Paladini Potpie

Adventures within The Crust!


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We Are Like Pumpkins

Thanks to my sister, Patti Hill, for this great illustration she came up with while she and her son, Dillon, were carving their Halloween pumpkin.

“I was talking with Dillon about how we are like pumpkins when we let Jesus into our hearts…

He opens our heart, takes out all the nasty gross stuff…

puts a smile on our face…

…and puts His light in us to shine for all the world to see!”

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Roasted Tiger Pumpkin Seeds

Black and Orange – Oh yeah! The Giants are 3-0 ahead of the Tigers in the World Series. So tonight could be the final game. Last Tuesday I made BLACK bean soup for dinner and later this week I’ll be making ORANGE spicy pumpkin soup.

But in the meantime I roasted the pumpkin seeds for us to munch on tonight during the (hopefully) last game of the series.

This is how I did it:

 One large pumpkin cut into thirds. (In my next blog I’ll tell you how to make the pumpkin into soup)

about 3 tablespoonfuls of salt

Scoop out the seeds.

Put water into the bowl with the seeds to easily remove the clingy-stringy pieces of pumpkin.

Soak in salt water for about 2 hours and then drain off most of the water.

(I used about 3 heaping tablespoons of salt, but you be the judge for your own taste)

Pour seeds and a few tablespoons of water into a heavy bottom skillet.

Roast at 350° for about an hour, stirring from time to time, until seeds are dry.

When the water is completely evaporated and the seeds seem dry, turn off the oven and leave the seeds in the pan until they are cool.

And your Roasted Tiger Pumpkin Seeds are ready to eat!

Play ball!


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Rainy October Black Bean Soup

The first rain of the season continues…  It started yesterday. And it poured last night as the baseball game came to a stunning finish. This morning I’m still carried along on a wave of delight.  There, in the pouring rain, the San Francisco Giants won the 2012 National League Pennant! We are going to have an Orange and Black October!

So what kind of soup do I make for bible study dinner tonight?  Since many of the ladies are Giants’ fans, I should make something orange or black.  I could make Spicy Orange Pumpkin Soup… or Black Bean Soup… Hmmmm…

Well, since I don’t feel like heading out into the rain in search of pumpkins I guess I’ll go with Black Bean.

This is how I make it:

October Black Bean Soup

3 cups black beans

9 cups water

3 med onions, diced

1 bell pepper, chopped (red, yellow or green)

1 TBSP cumin seed

8 garlic cloves, minced

3 TBSP olive oil

½ tsp (more or less) cayenne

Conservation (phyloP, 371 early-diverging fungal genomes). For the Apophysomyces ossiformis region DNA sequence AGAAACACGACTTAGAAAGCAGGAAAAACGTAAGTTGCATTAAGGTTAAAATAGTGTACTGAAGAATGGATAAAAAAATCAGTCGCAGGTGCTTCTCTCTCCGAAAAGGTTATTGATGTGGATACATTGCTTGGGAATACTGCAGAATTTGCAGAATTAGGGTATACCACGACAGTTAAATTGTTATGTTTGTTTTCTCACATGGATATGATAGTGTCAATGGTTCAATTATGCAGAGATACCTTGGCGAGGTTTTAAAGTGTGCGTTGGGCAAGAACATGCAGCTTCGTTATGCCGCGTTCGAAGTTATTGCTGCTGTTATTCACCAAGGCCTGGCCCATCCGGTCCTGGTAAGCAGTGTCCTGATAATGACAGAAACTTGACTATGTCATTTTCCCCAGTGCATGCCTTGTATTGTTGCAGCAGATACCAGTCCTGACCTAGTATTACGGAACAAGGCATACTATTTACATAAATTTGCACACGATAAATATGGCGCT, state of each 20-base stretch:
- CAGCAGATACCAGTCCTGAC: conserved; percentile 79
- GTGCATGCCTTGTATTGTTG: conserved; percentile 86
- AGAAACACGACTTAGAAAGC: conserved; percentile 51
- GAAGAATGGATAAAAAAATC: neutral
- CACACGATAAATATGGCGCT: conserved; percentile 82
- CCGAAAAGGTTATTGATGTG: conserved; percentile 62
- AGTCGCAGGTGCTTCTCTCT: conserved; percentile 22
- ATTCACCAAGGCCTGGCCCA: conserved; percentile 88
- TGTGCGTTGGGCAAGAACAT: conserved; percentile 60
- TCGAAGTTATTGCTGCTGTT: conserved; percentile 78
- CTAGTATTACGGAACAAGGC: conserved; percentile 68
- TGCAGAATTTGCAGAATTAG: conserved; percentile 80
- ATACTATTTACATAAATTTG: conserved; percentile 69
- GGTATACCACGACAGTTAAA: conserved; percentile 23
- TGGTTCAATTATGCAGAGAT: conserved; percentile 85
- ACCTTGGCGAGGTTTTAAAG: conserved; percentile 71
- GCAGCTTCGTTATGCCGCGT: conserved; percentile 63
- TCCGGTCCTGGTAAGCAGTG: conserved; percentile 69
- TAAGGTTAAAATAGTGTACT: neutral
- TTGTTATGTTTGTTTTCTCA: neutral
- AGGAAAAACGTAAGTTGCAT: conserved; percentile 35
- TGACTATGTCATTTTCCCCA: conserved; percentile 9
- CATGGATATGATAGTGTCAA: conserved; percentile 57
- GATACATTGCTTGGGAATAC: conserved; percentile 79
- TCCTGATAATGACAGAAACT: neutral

Heat olive oil in your heavy bottomed soup pot

Add onions, bell pepper and garlic

Sauté until onions are transparent

Add water, beans and cumin seed

Bring to a boil.

Lower heat and simmer, covered for about 3 hours or until beans are very soft.

(You may need to add more water as it cooks. Keep beans covered with water.)

When the beans are very soft ladle some into your blender.

Whirl for about 30 seconds, then return to the soup pot.

Mix well

Simmer until ready to serve.

I like to garnish it with shredded hard boiled eggs, grated cheese and sour cream; and serve it with my crusty Italian bread.

(Maybe next week we’ll go for Spicy Pumpkin Soup… In the meantime, Go Giants!)


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BIRGing and CORFing with the Giants

BIRGing and CORFing are acronyms coined by social psychologists.

I first heard the terms a couple of years ago in our Beth Moore Bible Study in the book of Esther. She was warning of the danger of putting people on a pedestal.

BIRGing means “Basking In Reflected Glory”

CORFing means “Cutting Off Reflected Failure”

I noticed a lot of BIRGing back in 2010 when the Giants won the World Series. Giants’ fans came out of the woodwork. It cracked me up. Everybody was on the bandwagon. People who had never mentioned the word “baseball” were suddenly wearing Giants’ jerseys and hats, talking about how “OUR boys are doing good!”

The same thing happened a couple of weeks ago when OUR team clinched the National League West.  I kept hearing that WE are going to the World Series again.

To be honest – I, myself, kept saying, “WE are going to the World Series again.” I couldn’t pass a stranger wearing Giants’ gear without giving him a thumbs up!

We were carried along on the wave of gladness and bonhomie!  What fun!

But alas! Today…we see CORFing at it’s finest.